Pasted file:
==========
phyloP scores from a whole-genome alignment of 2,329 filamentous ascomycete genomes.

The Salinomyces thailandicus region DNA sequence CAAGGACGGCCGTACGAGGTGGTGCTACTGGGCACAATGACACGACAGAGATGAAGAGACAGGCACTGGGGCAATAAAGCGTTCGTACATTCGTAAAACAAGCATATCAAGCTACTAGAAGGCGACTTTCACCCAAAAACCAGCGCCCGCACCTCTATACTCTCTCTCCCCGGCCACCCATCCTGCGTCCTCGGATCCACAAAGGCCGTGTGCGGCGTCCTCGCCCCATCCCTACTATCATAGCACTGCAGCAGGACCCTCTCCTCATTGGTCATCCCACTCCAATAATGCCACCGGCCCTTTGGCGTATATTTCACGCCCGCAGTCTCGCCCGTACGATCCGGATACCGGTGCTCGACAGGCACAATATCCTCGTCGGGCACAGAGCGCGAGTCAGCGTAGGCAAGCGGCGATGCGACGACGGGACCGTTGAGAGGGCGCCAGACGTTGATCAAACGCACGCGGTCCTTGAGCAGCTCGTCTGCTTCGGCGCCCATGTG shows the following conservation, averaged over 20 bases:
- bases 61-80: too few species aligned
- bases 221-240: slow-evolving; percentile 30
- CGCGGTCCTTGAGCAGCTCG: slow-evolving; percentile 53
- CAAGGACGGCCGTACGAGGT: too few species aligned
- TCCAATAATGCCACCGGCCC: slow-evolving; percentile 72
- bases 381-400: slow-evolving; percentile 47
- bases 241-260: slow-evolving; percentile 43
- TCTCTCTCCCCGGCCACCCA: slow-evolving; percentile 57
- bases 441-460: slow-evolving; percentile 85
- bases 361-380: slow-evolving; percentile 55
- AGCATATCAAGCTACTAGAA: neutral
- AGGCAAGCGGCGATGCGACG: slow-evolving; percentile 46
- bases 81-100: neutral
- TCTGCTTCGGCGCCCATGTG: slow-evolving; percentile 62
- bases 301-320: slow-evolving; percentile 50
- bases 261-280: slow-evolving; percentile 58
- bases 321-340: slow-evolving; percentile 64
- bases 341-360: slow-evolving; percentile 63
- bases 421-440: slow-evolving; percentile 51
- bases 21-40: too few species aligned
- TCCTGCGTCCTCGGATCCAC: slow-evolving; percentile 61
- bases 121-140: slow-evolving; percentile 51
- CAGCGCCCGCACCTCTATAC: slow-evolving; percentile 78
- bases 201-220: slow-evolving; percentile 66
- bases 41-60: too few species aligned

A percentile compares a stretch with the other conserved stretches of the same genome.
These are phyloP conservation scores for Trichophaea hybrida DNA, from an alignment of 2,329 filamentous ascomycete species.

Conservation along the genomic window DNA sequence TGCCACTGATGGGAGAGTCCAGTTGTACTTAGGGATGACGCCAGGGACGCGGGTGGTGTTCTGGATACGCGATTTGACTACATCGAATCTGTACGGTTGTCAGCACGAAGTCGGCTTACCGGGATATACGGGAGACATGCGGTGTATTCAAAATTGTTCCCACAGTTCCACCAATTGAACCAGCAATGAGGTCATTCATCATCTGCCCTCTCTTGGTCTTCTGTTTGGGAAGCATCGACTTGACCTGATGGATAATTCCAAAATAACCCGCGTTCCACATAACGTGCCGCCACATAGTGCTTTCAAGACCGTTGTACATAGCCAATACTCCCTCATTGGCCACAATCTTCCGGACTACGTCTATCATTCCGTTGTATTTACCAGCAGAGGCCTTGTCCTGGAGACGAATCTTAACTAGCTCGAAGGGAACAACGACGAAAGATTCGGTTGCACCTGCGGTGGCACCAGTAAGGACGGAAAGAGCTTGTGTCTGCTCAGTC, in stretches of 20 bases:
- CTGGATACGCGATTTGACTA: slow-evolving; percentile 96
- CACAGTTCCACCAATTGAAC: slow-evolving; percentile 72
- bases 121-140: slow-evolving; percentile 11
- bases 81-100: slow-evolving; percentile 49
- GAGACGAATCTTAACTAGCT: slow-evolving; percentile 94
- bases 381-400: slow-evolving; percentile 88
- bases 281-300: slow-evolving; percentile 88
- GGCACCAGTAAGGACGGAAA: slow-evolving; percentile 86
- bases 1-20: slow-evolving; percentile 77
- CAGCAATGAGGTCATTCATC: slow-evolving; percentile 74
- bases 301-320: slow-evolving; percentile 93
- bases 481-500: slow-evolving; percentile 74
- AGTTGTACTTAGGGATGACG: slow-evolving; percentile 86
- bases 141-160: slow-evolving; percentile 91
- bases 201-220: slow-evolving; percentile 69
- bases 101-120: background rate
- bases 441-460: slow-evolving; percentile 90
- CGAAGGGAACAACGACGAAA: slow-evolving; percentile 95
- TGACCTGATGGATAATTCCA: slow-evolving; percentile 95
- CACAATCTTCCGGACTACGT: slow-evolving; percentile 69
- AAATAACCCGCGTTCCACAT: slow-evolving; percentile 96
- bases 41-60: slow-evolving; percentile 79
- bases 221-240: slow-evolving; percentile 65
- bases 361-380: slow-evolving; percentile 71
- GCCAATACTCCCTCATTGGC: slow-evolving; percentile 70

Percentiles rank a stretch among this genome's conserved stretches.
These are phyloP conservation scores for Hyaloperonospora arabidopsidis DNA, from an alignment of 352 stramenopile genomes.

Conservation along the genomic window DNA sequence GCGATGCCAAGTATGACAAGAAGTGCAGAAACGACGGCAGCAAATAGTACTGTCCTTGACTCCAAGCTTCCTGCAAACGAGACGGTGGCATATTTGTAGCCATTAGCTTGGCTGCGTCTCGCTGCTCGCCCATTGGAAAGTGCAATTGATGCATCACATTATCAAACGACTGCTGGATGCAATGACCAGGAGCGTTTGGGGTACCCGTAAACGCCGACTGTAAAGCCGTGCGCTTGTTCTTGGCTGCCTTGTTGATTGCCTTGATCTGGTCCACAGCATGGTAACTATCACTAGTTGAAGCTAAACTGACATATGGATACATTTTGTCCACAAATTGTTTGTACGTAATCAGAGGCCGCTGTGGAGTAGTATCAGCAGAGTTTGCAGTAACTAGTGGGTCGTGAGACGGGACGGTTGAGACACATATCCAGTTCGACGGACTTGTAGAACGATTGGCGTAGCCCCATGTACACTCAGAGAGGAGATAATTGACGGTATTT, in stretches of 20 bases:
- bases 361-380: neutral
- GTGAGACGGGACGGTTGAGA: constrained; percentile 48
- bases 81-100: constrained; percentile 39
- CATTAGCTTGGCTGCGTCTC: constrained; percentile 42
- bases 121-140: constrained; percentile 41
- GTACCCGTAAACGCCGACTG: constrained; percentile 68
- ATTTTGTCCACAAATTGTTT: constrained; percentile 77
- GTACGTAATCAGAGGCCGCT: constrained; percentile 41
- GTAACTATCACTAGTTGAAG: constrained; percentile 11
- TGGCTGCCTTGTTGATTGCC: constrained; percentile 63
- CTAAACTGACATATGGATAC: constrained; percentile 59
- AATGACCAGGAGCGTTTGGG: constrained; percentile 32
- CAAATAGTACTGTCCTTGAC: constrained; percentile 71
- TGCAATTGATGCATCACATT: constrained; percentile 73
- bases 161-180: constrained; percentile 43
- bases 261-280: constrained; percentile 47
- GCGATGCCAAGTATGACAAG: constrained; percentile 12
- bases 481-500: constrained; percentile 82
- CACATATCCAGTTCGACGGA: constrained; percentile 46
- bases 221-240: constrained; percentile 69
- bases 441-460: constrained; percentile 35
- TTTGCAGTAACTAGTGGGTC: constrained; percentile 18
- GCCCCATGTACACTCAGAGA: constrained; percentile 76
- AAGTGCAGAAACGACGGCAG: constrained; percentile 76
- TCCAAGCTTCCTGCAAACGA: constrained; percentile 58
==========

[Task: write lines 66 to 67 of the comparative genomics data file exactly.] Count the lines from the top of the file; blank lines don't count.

- GTACGTAATCAGAGGCCGCT: constrained; percentile 41
- GTAACTATCACTAGTTGAAG: constrained; percentile 11